VBL, the real estate developer and hospitality company focused on Valletta, has recorded a significant increase in revenue as tourism kicked back into gear in the second quarter of 2022, driving a turnaround in its earnings before interest, tax and depreciation (EBITDA) from a negative €0.21 million in the first half of 2021 to a positive €0.05 million in the first six months of this year.

However, when factoring in financing costs, the group registered an operating loss of €0.13 million for the reporting period, down from the net loss of €0.42 million incurred over the same period of last year.

VBL’s directors explained that the fast pace of recovery seen between January and June of 2022 was counterbalanced by Government restrictions related to COVID-19, which had a negative effect on the hospitality sector in the first quarter of the year.

Other factors affecting the group’s performance were “significantly reduced” passenger capacities in airlines operating flights to and from Malta, along with cost increases and disruptions related to the war in Ukraine.

The company, the directors note, was able to retain almost all of its commercial clients, and was successful in attracting new long-term tenants since the beginning of the pandemic.

Revenues, which reached €895,000 during the period, saw an increase of 315 per cent over those recorded for the corresponding period of 2021. The vast majority of these revenues came from VBL’s hospitality ventures, with only 16 per cent not related to the sector.

The directors also drew attention to several considerations to keep in mind when reading the financial results for the first six months of 2022.

Most important, investment income arising from revaluations of its properties, the vast majority of which are still under renovation, is not included in the half-yearly results, since such revaluation takes place on an annual basis.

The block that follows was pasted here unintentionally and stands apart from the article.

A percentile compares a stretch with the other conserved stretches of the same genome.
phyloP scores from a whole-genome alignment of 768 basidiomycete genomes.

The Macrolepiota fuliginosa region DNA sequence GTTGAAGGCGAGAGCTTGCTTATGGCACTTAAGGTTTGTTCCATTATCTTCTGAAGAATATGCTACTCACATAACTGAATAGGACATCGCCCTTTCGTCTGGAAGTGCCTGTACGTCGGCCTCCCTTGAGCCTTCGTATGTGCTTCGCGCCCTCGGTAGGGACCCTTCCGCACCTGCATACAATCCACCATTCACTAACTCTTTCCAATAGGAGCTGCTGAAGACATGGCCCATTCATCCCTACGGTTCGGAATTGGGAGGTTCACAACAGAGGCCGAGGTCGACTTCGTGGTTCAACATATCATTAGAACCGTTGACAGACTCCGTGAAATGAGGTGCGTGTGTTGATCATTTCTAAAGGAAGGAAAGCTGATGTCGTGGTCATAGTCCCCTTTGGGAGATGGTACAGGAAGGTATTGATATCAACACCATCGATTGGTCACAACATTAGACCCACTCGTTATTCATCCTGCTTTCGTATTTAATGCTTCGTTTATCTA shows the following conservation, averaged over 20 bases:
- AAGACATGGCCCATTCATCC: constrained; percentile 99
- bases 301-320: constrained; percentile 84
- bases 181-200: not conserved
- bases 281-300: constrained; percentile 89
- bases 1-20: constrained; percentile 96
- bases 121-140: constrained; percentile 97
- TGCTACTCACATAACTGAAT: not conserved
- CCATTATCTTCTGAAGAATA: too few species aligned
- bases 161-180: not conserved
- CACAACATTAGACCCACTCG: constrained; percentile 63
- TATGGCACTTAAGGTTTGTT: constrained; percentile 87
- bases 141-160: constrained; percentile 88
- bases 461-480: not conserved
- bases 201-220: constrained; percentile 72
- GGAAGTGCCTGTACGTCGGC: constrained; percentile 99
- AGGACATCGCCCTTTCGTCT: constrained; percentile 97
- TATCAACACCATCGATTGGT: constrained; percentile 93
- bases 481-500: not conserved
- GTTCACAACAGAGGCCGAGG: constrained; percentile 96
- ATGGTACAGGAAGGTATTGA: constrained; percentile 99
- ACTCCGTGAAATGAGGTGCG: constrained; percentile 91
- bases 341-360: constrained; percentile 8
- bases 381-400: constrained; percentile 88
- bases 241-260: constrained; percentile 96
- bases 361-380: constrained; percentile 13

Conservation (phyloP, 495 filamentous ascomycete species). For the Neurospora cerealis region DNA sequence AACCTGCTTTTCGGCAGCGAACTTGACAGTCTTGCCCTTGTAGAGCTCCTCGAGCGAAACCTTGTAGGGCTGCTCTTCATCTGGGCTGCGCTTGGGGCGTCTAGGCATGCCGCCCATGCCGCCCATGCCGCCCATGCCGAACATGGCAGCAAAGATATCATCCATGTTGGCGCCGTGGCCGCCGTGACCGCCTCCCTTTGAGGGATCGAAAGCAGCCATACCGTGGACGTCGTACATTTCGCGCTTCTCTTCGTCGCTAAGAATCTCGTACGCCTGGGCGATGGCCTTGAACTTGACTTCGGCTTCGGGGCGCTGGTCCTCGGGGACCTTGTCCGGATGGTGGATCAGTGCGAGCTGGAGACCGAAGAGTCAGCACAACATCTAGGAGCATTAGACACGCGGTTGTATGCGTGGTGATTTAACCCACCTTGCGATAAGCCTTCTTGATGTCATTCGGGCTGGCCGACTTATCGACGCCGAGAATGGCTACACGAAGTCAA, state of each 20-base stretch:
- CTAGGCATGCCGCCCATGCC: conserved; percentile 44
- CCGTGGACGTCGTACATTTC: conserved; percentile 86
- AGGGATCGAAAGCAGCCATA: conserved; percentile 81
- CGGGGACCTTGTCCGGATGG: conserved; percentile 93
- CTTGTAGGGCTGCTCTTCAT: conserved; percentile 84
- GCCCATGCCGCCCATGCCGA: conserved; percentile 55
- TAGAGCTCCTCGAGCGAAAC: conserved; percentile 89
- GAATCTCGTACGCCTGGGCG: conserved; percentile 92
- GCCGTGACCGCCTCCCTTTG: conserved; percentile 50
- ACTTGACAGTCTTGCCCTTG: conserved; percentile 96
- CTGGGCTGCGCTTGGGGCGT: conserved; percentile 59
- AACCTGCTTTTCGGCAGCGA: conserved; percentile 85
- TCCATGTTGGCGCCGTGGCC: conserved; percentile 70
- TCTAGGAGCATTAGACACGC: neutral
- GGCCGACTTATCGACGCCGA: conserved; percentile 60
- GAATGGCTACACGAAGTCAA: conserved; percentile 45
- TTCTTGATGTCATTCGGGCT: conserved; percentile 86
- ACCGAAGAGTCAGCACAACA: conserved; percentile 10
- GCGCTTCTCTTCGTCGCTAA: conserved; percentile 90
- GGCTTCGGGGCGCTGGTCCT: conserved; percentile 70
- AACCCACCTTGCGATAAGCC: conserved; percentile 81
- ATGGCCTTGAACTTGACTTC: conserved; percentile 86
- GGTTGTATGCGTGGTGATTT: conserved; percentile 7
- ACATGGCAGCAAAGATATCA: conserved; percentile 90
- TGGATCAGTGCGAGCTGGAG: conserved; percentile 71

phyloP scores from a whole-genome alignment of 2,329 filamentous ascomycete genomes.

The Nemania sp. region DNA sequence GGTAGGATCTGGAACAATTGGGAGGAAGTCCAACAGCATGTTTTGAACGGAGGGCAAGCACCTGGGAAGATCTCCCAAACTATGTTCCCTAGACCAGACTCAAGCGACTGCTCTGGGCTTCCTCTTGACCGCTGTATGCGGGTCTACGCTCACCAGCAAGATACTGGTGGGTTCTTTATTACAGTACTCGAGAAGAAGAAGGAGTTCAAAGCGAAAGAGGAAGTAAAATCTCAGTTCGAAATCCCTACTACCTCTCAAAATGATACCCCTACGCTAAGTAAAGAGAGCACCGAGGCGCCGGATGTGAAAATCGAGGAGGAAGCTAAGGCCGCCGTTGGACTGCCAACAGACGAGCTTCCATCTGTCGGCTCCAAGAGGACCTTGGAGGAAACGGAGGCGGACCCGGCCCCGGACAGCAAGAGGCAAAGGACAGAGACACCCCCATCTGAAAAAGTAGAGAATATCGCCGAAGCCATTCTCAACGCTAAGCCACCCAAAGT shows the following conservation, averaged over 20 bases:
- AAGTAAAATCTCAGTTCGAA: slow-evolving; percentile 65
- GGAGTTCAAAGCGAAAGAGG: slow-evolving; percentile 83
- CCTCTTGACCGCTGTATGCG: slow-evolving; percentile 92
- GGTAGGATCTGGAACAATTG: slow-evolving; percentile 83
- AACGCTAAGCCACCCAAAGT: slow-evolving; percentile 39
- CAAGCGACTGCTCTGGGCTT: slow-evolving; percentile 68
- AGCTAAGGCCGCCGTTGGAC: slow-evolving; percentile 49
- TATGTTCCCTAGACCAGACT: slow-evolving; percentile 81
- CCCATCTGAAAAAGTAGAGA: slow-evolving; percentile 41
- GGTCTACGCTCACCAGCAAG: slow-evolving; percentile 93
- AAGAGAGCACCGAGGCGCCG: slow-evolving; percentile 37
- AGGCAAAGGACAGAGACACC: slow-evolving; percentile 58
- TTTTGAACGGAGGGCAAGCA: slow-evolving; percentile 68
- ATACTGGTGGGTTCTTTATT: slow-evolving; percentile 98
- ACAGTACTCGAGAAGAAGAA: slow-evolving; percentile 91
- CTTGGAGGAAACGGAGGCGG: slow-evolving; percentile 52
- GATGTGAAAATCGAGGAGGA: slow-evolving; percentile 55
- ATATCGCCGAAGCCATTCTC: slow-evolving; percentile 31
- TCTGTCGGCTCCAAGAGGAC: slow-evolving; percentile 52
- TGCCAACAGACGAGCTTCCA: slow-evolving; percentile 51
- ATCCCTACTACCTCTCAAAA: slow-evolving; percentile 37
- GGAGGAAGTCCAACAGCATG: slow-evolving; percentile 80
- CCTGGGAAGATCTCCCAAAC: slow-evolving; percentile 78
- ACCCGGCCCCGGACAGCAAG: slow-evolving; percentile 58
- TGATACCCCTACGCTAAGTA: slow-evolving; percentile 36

“If these [revaluations] were to be recognised at half-year term,” the directors note, “then the bottom line figures are likely to be positive.”

Capital expenditure has also been reigned in as a preventative risk management measure, due to market uncertainty. This, they say, is not expected to have a major impact on expected timelines, though “smaller delays could be experienced”.

Looking forward, the directors take a cautiously optimistic view of the company’s outlook, taking heart from the rapid post-pandemic recovery of its financial performance, boosted by a strong tourism recovery.

VBL also noted that it has sufficient liquidity to support stable and undisrupted operations, leading it to conclude that the year-end projections are “realistic, and not overly ambitious”.

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Robert Fenech

Robert is curious about the connections that make the world work, and takes a particular interest in the confluence of economy, environment and justice. He can also be found moonlighting as a butler for his big black cat.